How to Tolerate Your Ex for Your Kid's Sake

dealing with your ex

Just because your relationship is over doesn't mean that your kid's relationship with your ex is over, too. Sometimes that is a good thing. Other times, it's just plain tricky.

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"While children benefit greatly from having both parents in their lives, the practicalities of this are negotiable," notes Paul Hokemeyer, JD, PhD, a licensed marriage and family therapist who works out of New York City, Los Angeles and Telluride, Colorado. "When figuring out the when, who, and how of this, parents should start and end by considering, 'What's in the best interest of our child?'"

Sounds easy enough on paper. But real life is messy. Maybe your ex has a gambling problem. Or you're still in love with him but he has a hideous new girlfriend. Or, could be he's simply a sociopathic jerk.

Complicated? Totally. But here are a few rules to keep in mind when it comes to dealing with any ex.

Put your ego aside. Let's say you're on okay terms with your ex, but you can't stand his new condo/skinny jeans/haircut. Or maybe he really does have a hideous new girlfriend. While your instinct may be to keep your kid away, "look out for your own anger and resentment," cautions Dr. Hokemeyer. "It's toxic and will cloud your judgment."

Keep in mind, he adds, that this isn't about your pride. "It's about your child and providing them as much love and support as possible."

Realize you'll need to make compromises. The logistics of getting your child over to see your ex may be ridiculous. It could very well cost you time and money, or simply drain you emotionally every time you have to be in the same room as your ex.

But you know what? "It's important to keep this in perspective and focus on your child," notes Dr. Hokemeyer, "rather than what you're sacrificing to give your child a full life."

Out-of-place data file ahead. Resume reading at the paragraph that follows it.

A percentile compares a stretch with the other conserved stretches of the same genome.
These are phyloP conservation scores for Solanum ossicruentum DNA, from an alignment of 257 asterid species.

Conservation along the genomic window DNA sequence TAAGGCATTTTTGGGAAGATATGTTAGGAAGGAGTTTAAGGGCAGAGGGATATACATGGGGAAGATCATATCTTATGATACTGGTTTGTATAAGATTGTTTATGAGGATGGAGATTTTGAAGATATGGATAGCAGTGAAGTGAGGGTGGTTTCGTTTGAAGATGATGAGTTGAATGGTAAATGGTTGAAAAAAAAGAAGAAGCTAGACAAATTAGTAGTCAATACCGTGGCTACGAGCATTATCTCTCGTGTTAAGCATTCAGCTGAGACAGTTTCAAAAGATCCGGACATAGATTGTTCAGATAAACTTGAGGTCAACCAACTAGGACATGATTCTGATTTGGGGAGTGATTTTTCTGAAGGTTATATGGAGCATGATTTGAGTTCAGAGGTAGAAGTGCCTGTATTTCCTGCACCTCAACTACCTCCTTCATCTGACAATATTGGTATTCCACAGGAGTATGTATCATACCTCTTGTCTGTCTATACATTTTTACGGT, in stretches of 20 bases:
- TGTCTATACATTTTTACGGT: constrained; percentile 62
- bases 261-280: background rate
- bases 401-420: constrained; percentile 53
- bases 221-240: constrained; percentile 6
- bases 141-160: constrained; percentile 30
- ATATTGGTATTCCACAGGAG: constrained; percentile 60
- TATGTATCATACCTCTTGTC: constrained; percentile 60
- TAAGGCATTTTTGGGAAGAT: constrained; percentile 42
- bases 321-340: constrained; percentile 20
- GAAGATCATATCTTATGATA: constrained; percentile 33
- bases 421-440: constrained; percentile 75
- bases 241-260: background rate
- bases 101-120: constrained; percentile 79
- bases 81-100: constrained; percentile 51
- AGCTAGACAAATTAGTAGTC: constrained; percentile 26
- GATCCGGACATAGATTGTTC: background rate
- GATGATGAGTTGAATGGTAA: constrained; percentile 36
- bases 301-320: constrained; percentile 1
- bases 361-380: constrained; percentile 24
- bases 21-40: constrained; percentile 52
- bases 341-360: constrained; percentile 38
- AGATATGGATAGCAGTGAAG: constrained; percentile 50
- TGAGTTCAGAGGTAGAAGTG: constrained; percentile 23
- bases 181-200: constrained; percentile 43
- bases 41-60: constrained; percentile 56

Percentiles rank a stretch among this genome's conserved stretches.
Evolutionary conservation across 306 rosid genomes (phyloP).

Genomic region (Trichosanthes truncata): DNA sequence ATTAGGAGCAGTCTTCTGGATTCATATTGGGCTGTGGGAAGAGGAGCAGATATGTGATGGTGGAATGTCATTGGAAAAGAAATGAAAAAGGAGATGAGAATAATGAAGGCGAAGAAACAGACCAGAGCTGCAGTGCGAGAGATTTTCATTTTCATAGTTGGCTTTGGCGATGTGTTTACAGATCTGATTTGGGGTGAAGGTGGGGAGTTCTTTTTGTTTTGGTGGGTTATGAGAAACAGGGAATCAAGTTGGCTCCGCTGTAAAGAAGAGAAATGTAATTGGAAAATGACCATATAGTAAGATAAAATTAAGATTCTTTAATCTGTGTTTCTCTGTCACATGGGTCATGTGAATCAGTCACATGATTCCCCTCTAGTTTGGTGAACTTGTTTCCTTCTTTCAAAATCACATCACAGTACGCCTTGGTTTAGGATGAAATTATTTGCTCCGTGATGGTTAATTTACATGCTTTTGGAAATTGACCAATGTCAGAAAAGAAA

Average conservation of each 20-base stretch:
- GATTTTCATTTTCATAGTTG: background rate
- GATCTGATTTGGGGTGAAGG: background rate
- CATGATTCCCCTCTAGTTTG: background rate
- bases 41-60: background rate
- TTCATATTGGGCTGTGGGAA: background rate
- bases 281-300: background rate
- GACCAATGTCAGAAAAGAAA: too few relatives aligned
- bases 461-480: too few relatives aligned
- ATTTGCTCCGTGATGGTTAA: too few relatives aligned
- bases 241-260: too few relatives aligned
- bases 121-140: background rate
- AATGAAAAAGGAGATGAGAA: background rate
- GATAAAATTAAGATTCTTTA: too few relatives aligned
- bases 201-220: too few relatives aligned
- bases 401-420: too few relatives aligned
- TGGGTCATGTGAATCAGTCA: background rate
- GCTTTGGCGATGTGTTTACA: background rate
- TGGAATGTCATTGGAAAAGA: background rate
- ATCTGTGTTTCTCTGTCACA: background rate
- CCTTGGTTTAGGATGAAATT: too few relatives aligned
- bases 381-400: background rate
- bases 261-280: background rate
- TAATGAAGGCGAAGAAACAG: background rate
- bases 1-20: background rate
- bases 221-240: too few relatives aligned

In other words, stop harping on how now you're stuck in rush hour traffic on Fridays or will have to reschedule the Music and Me class you were going to do with some other mom friends. (Although it sucks! We get it.) Then remind yourself how lucky it is that your kiddo has another parent who loves them. (Even if you don't love him. Or being stuck in that #$*& traffic.)

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Don't lash out. Of course, there's a valid reason -- maybe hundreds of 'em -- why your ex and you are no longer together. But "the key to helping everyone move forward," says Dr. Hokemeyer, "is to let go of the past, accept a new 'now,' and build a successful future."

That means, Dr. Hokemeyer adds, "you'll need to bracket off your negative and hostile feelings in the moment to enable your child to have what he or she deserves -- a life where they feel loved, nurtured, and valued by as many people in their lives as possible."

Annoyed, hurt, inconvenienced? Don't spew at your ex or dump it on your kids. If you need to vent -- and of course you do, you're human after all -- spill to a friend or loved one, or go talk to a therapist.

But ... be tough when you need to be. Does your ex struggle with an addiction or behavioral disorder? Then trust your instinct. "It's okay to limit your child's exposure to them and require that visitation be supervised," says Dr. Hokemeyer.

Let's go one step farther. Is there a potential for physical or emotional abuse? That changes everything. "You need to protect your child and not allow them to be in the sole care of your ex," Dr. Hokemeyer says.

 

 

Image via iStock.com/monkeybusinessimages

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